Awilco Drilling PLC is a recently formed company that owns two semi submersible drilling rigs. The rigs were bought from Transocean in the beginning of 2010 that, following a merger, was under obligation to reduce its exposure to UK waters. The two rigs, the WilPhoenix and the WilHunter, have been upgraded in 2011, and after a bit of a slow start in 2012 the company is now set to generate a significant amount of free cash flow that it intends to pay out to shareholders. The author of this write-up at the OTC Adventures blog sees a possible yield of more than 20%, and that sounded cheap enough that it got my attention. As usual some quick stats before diving deeper:
Last price (May 10, 2013): 82.75 NOK
Shares outstanding: 30,031,500
Market Cap: NOK 2.49B ($428.7M)
Free float: 51.27% ($219.8M)
P/B (mrq): 2.4x
P/E (ttm): 11.0x
EV/EBITDA (ttm): 7.35x
Based on these metrics the company doesn’t look very cheap, but we can make a decent estimate of the future profitability based on the current contract backlog. The WilHunter is on contract until 15 November 2015 while the WilPhoenix is on contract until early May 2014. The day rates that Awilco Drilling will receive are therefore already locked in. From the latest company presentation:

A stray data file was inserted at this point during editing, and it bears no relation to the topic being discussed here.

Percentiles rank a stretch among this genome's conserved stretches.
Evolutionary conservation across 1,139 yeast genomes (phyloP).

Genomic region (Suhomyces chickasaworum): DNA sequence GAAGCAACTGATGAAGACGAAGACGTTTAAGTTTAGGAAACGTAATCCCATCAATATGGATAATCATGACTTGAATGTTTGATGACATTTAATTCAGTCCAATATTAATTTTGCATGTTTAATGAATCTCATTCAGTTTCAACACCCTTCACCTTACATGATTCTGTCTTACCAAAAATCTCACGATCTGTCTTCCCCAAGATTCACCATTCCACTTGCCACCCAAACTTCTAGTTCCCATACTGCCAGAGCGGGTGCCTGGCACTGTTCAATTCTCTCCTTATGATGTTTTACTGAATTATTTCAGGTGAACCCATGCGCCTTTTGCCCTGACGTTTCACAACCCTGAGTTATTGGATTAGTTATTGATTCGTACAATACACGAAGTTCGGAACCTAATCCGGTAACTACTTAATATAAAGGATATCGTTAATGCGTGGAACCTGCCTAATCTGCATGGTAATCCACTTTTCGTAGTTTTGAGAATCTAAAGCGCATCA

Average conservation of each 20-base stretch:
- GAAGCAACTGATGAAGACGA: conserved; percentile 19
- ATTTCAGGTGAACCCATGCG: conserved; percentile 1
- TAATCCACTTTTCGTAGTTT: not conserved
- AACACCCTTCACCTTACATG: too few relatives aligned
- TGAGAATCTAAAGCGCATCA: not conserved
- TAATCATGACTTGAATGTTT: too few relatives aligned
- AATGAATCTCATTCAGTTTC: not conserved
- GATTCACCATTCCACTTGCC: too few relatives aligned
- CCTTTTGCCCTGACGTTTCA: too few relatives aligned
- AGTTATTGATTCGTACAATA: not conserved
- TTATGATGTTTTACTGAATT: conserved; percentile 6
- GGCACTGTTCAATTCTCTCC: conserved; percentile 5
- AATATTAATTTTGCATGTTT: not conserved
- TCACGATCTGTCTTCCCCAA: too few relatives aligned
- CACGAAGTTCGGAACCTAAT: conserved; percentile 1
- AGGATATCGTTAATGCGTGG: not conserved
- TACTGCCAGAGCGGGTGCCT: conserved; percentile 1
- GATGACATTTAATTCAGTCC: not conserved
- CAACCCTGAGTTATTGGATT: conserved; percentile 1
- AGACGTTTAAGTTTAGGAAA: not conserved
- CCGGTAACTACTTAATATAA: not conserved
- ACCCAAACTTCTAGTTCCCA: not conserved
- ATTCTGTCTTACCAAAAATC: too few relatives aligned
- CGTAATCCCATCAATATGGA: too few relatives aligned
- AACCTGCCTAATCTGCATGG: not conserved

These rates are quite high thanks to tight supply in the UK drilling market, and if everything goes smoothly Awilco Drilling should generate a lot of cash. I have created an estimate for 2013 based on the above backlog assuming that other items such as operating expenses and depreciation stay at levels consistent with previous year. Note that the interest expense is slowly going down because the company is paying down approximately $16.5 million in debt this year.
Awilco Drilling pays almost no taxes because the rigs are owned by subsidiaries located in sunny Malta. The effective tax rate might even go down in the future because the UK corporate tax rate is being lowered the next few years from 28% to 20%, and the taxes that they do pay are mostly UK taxes. Last year the company paid just 6.4%.